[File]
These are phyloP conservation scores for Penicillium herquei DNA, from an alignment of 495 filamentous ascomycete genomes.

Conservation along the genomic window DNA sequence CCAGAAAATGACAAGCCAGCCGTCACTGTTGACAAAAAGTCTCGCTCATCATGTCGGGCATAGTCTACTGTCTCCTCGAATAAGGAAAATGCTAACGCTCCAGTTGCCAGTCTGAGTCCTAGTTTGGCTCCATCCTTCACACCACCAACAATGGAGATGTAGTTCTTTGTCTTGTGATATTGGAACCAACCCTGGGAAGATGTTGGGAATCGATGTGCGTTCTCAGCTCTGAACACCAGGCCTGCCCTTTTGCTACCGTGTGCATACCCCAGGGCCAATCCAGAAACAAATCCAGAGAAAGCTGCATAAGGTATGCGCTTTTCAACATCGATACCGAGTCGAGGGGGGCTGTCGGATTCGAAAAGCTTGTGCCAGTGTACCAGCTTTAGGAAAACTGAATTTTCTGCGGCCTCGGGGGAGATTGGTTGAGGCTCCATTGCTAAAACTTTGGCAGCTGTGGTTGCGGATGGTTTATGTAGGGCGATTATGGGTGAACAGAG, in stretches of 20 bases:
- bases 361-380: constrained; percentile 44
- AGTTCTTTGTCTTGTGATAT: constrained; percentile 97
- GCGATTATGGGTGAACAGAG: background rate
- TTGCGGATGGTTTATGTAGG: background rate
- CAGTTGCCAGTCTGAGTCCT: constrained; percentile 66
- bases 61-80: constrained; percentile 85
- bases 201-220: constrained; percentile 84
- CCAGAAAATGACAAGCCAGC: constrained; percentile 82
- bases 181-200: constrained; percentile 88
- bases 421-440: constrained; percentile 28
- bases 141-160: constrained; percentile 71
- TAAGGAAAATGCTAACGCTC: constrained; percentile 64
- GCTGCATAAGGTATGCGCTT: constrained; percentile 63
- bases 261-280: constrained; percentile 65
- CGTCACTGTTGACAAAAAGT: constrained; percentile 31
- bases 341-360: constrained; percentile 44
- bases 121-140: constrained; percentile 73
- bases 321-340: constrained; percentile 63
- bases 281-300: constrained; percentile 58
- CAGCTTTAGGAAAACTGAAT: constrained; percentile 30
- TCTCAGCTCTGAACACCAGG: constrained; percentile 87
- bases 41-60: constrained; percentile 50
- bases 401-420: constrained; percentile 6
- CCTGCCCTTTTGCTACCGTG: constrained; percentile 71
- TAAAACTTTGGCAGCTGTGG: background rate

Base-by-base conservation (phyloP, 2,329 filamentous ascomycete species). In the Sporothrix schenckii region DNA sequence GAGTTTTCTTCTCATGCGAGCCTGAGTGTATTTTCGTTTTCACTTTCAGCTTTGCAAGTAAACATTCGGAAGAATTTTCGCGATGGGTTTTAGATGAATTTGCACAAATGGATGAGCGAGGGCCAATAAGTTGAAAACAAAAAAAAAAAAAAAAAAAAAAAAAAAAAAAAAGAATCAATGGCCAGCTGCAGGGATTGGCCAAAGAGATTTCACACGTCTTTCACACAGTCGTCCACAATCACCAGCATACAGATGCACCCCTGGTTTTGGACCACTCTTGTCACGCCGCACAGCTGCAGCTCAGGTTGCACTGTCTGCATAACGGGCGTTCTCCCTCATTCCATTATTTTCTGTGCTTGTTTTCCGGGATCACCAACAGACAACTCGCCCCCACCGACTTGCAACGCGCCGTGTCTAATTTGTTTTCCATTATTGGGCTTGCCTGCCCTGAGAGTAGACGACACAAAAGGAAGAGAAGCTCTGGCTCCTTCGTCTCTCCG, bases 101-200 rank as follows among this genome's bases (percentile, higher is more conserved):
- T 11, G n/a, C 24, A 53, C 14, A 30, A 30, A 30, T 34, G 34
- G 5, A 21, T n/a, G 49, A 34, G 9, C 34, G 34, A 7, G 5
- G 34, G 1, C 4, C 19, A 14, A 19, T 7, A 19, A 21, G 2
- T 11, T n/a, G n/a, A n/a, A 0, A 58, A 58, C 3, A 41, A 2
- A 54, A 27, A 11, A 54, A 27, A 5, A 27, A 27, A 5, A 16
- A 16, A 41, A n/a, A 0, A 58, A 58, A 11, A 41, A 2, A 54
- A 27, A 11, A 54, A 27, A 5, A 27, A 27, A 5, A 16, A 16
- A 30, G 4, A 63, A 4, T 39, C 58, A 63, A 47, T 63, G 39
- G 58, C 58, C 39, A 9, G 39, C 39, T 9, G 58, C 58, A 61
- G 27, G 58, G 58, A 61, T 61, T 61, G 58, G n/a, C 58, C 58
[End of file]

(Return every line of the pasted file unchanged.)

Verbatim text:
These are phyloP conservation scores for Penicillium herquei DNA, from an alignment of 495 filamentous ascomycete genomes.

Conservation along the genomic window DNA sequence CCAGAAAATGACAAGCCAGCCGTCACTGTTGACAAAAAGTCTCGCTCATCATGTCGGGCATAGTCTACTGTCTCCTCGAATAAGGAAAATGCTAACGCTCCAGTTGCCAGTCTGAGTCCTAGTTTGGCTCCATCCTTCACACCACCAACAATGGAGATGTAGTTCTTTGTCTTGTGATATTGGAACCAACCCTGGGAAGATGTTGGGAATCGATGTGCGTTCTCAGCTCTGAACACCAGGCCTGCCCTTTTGCTACCGTGTGCATACCCCAGGGCCAATCCAGAAACAAATCCAGAGAAAGCTGCATAAGGTATGCGCTTTTCAACATCGATACCGAGTCGAGGGGGGCTGTCGGATTCGAAAAGCTTGTGCCAGTGTACCAGCTTTAGGAAAACTGAATTTTCTGCGGCCTCGGGGGAGATTGGTTGAGGCTCCATTGCTAAAACTTTGGCAGCTGTGGTTGCGGATGGTTTATGTAGGGCGATTATGGGTGAACAGAG, in stretches of 20 bases:
- bases 361-380: constrained; percentile 44
- AGTTCTTTGTCTTGTGATAT: constrained; percentile 97
- GCGATTATGGGTGAACAGAG: background rate
- TTGCGGATGGTTTATGTAGG: background rate
- CAGTTGCCAGTCTGAGTCCT: constrained; percentile 66
- bases 61-80: constrained; percentile 85
- bases 201-220: constrained; percentile 84
- CCAGAAAATGACAAGCCAGC: constrained; percentile 82
- bases 181-200: constrained; percentile 88
- bases 421-440: constrained; percentile 28
- bases 141-160: constrained; percentile 71
- TAAGGAAAATGCTAACGCTC: constrained; percentile 64
- GCTGCATAAGGTATGCGCTT: constrained; percentile 63
- bases 261-280: constrained; percentile 65
- CGTCACTGTTGACAAAAAGT: constrained; percentile 31
- bases 341-360: constrained; percentile 44
- bases 121-140: constrained; percentile 73
- bases 321-340: constrained; percentile 63
- bases 281-300: constrained; percentile 58
- CAGCTTTAGGAAAACTGAAT: constrained; percentile 30
- TCTCAGCTCTGAACACCAGG: constrained; percentile 87
- bases 41-60: constrained; percentile 50
- bases 401-420: constrained; percentile 6
- CCTGCCCTTTTGCTACCGTG: constrained; percentile 71
- TAAAACTTTGGCAGCTGTGG: background rate

Base-by-base conservation (phyloP, 2,329 filamentous ascomycete species). In the Sporothrix schenckii region DNA sequence GAGTTTTCTTCTCATGCGAGCCTGAGTGTATTTTCGTTTTCACTTTCAGCTTTGCAAGTAAACATTCGGAAGAATTTTCGCGATGGGTTTTAGATGAATTTGCACAAATGGATGAGCGAGGGCCAATAAGTTGAAAACAAAAAAAAAAAAAAAAAAAAAAAAAAAAAAAAAGAATCAATGGCCAGCTGCAGGGATTGGCCAAAGAGATTTCACACGTCTTTCACACAGTCGTCCACAATCACCAGCATACAGATGCACCCCTGGTTTTGGACCACTCTTGTCACGCCGCACAGCTGCAGCTCAGGTTGCACTGTCTGCATAACGGGCGTTCTCCCTCATTCCATTATTTTCTGTGCTTGTTTTCCGGGATCACCAACAGACAACTCGCCCCCACCGACTTGCAACGCGCCGTGTCTAATTTGTTTTCCATTATTGGGCTTGCCTGCCCTGAGAGTAGACGACACAAAAGGAAGAGAAGCTCTGGCTCCTTCGTCTCTCCG, bases 101-200 rank as follows among this genome's bases (percentile, higher is more conserved):
- T 11, G n/a, C 24, A 53, C 14, A 30, A 30, A 30, T 34, G 34
- G 5, A 21, T n/a, G 49, A 34, G 9, C 34, G 34, A 7, G 5
- G 34, G 1, C 4, C 19, A 14, A 19, T 7, A 19, A 21, G 2
- T 11, T n/a, G n/a, A n/a, A 0, A 58, A 58, C 3, A 41, A 2
- A 54, A 27, A 11, A 54, A 27, A 5, A 27, A 27, A 5, A 16
- A 16, A 41, A n/a, A 0, A 58, A 58, A 11, A 41, A 2, A 54
- A 27, A 11, A 54, A 27, A 5, A 27, A 27, A 5, A 16, A 16
- A 30, G 4, A 63, A 4, T 39, C 58, A 63, A 47, T 63, G 39
- G 58, C 58, C 39, A 9, G 39, C 39, T 9, G 58, C 58, A 61
- G 27, G 58, G 58, A 61, T 61, T 61, G 58, G n/a, C 58, C 58